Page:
Notes to Editors:
 YouGov Plc. Total sample size was 1,495 adults. Fieldwork was undertaken between 1st and 16th August 2011. The survey was carried out online. The figures have not been weighted. A quarter surveyed (25%) have an annual income of less than £15,000 a year.
 Macmillan estimates that 7,000 cancer patients could lose up to £94 a week. This figure is based on estimates of the number of cancer patients on contributory benefits who are in the Work-Related Activity Group of ESA or currently claiming Incapacity Benefit but will be placed in the Work-Related Activity Group following the reassessment of all Incapacity Benefit claimants.
Despite time-limiting ESA being debated in PMQs on 15th June and the Lib Dems opposing this at their conference, the Government has still made no commitment to amending this proposal.
Time-limiting Employment and Support Allowance (ESA)
After applying for ESA some people living with cancer will be placed in the ESA Work-Related Activity Group (WRAG). This means they are required to do work-related activities in order to receive their benefit. The Government is proposing that people who claim ESA based on their National Insurance contributions (contributory) and are placed in the WRAG should only be able to claim this benefit for 12 months before it is means-tested. After one year a claimant whose partner works more than just 24 hours or earns only £149 per week would lose all of their ESA.
People living with cancer who are placed in the ESA Support Group don’t have to carry out work-related activities to get their benefit. People in the Support Group will not be affected by this change.
Macmillan’s healthcare professionals are clear that many people living with cancer will need longer than 12 months before they are ready to return to work. The Government’s own statistics show that 94% of people with cancer who are placed in the WRAG need ESA for longer than 12 months.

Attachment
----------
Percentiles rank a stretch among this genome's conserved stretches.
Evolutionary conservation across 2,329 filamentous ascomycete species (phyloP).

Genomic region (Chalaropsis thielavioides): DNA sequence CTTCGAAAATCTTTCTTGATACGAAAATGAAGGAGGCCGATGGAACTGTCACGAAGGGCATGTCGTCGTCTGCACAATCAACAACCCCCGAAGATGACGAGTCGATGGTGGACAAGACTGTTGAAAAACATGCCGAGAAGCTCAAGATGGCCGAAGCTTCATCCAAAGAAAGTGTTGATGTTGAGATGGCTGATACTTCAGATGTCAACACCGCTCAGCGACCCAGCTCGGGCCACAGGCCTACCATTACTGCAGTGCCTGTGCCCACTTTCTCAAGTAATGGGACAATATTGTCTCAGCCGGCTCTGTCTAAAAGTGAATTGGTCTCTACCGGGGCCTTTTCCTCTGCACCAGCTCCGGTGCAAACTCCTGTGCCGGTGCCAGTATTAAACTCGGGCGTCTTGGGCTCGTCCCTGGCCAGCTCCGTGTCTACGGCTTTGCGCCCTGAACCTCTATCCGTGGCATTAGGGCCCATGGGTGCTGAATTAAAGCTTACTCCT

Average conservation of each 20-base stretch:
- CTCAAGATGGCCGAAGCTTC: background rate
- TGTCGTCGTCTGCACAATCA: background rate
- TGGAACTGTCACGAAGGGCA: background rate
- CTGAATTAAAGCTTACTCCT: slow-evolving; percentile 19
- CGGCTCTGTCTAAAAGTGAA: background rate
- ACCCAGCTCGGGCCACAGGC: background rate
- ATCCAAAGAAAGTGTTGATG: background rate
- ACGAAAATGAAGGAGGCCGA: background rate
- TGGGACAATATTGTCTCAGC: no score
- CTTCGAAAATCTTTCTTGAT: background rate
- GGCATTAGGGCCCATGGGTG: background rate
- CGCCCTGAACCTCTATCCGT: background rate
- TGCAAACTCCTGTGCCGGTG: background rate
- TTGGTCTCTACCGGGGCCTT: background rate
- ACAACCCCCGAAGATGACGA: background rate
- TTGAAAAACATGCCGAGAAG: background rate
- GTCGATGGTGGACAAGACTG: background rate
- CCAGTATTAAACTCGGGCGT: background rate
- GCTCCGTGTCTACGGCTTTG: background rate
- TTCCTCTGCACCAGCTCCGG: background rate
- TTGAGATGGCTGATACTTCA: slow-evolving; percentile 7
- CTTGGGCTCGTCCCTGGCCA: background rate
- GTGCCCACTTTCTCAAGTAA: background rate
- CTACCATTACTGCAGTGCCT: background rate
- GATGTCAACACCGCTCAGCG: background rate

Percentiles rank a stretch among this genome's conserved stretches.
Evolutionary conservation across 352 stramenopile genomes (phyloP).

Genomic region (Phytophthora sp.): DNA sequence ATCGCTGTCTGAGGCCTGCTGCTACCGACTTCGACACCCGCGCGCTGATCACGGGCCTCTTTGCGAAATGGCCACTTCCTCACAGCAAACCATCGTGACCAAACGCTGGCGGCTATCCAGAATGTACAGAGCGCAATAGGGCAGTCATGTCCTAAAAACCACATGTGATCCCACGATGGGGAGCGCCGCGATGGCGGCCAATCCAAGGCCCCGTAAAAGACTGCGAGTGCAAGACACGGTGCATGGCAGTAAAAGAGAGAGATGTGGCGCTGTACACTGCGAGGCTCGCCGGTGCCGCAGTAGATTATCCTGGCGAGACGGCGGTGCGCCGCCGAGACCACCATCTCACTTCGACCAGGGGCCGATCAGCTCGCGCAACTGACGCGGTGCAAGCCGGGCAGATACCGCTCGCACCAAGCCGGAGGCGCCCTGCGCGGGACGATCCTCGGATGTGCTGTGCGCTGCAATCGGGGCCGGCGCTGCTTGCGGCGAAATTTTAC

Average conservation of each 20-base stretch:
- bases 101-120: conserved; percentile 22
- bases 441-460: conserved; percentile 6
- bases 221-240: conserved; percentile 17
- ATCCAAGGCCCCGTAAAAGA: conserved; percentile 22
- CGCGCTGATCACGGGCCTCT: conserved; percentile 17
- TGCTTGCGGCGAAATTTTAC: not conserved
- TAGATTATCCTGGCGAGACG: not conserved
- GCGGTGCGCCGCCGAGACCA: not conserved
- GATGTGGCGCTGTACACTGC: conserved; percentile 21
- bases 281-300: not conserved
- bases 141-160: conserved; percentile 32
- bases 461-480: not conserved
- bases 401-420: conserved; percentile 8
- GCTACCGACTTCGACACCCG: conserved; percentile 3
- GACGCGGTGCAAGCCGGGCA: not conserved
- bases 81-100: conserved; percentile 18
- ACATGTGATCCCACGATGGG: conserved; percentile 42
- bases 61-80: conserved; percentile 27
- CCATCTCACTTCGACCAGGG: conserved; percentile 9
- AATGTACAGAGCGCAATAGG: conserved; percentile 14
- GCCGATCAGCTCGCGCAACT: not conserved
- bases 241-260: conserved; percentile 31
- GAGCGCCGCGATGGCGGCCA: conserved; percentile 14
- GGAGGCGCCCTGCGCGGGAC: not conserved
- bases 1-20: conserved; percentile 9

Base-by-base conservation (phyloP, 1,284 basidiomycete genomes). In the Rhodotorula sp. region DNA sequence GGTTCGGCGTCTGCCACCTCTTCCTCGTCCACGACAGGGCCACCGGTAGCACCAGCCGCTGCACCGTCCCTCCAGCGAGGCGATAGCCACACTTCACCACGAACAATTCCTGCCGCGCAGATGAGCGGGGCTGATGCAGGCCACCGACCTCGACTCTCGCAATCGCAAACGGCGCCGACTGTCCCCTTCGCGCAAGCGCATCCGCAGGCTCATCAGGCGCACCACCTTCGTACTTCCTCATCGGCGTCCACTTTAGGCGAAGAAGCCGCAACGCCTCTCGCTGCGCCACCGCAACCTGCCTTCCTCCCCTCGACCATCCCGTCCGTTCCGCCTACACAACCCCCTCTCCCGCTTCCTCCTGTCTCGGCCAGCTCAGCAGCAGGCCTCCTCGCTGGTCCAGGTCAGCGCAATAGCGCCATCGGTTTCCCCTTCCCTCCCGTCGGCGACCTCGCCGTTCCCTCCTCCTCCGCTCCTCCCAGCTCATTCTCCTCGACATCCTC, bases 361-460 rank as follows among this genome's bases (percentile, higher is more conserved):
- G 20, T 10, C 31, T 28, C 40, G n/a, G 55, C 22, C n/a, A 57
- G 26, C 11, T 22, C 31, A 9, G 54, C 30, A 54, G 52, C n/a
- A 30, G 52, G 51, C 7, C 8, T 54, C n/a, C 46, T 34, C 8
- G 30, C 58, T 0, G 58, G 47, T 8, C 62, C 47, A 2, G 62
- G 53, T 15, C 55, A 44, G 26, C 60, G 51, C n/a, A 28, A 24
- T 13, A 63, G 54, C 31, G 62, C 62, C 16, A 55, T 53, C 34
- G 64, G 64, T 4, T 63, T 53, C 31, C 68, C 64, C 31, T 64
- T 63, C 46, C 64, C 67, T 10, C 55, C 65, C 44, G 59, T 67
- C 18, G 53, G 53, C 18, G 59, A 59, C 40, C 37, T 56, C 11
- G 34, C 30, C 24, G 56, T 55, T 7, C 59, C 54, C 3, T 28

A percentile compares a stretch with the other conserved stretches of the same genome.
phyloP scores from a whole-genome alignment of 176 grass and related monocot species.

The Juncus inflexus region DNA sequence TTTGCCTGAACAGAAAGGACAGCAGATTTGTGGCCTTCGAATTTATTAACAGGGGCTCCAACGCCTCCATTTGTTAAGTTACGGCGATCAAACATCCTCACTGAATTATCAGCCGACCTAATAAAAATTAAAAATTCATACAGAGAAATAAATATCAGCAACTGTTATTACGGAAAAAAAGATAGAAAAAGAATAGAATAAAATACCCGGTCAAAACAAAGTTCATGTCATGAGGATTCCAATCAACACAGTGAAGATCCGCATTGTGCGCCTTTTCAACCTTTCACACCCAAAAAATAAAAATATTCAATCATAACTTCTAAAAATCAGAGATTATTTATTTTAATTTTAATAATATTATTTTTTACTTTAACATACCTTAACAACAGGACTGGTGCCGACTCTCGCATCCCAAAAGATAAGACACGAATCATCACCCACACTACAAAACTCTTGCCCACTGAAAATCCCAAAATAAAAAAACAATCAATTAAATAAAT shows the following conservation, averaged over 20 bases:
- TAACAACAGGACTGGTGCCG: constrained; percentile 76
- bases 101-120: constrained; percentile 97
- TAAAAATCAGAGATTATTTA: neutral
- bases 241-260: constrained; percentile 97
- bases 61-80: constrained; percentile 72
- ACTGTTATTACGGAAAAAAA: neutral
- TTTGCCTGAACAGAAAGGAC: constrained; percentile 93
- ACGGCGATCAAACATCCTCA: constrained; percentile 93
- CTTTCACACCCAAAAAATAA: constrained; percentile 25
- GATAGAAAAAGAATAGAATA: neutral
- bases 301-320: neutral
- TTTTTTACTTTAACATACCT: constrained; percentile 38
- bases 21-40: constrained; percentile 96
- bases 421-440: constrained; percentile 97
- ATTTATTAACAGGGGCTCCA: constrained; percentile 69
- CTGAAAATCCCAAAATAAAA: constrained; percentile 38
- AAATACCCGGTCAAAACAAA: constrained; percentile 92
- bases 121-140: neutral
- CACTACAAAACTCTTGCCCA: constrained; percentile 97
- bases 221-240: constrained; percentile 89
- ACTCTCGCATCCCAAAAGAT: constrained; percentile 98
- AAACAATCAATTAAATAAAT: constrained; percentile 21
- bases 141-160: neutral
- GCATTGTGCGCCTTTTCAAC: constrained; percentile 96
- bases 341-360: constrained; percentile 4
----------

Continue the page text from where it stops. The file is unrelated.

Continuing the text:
Macmillan believes that people with cancer who have worked and paid into the system before becoming ill should be supported, without risk of their ESA being cut after a year.
In response to a recent parliamentary question the Government estimated that 94% of all contributory ESA claimants in the Work-Related Activity Group will require ESA for longer than one year.
Disability Living Allowance (DLA)
The Government is proposing that DLA should be replaced with a new benefit called Personal Independence Payment (PIP). As part of the new benefit the Government wants to double the period that someone is required to demonstrate need before they make a claim for benefit from 3 months to 6 months. However, cancer treatment results in a sudden onset of daily living and/or mobility needs. The need for help with daily living and getting around can start immediately and escalate rapidly. Making cancer patients wait for 6 months before they can even apply for vital support is simply unfair.
Macmillan believes that people who experience a sudden onset of debilitation which is likely to be long-term should be entitled to apply for PIP as soon as their support needs arise.
About Macmillan Cancer Support
Macmillan Cancer Support improves the lives of people affected by cancer, providing practical, medical, emotional and financial support. Working alongside people affected by cancer, Macmillan works to improve cancer care. More than one in three of us get cancer. Two million of us are living with it. If you are affected by cancer Macmillan can help.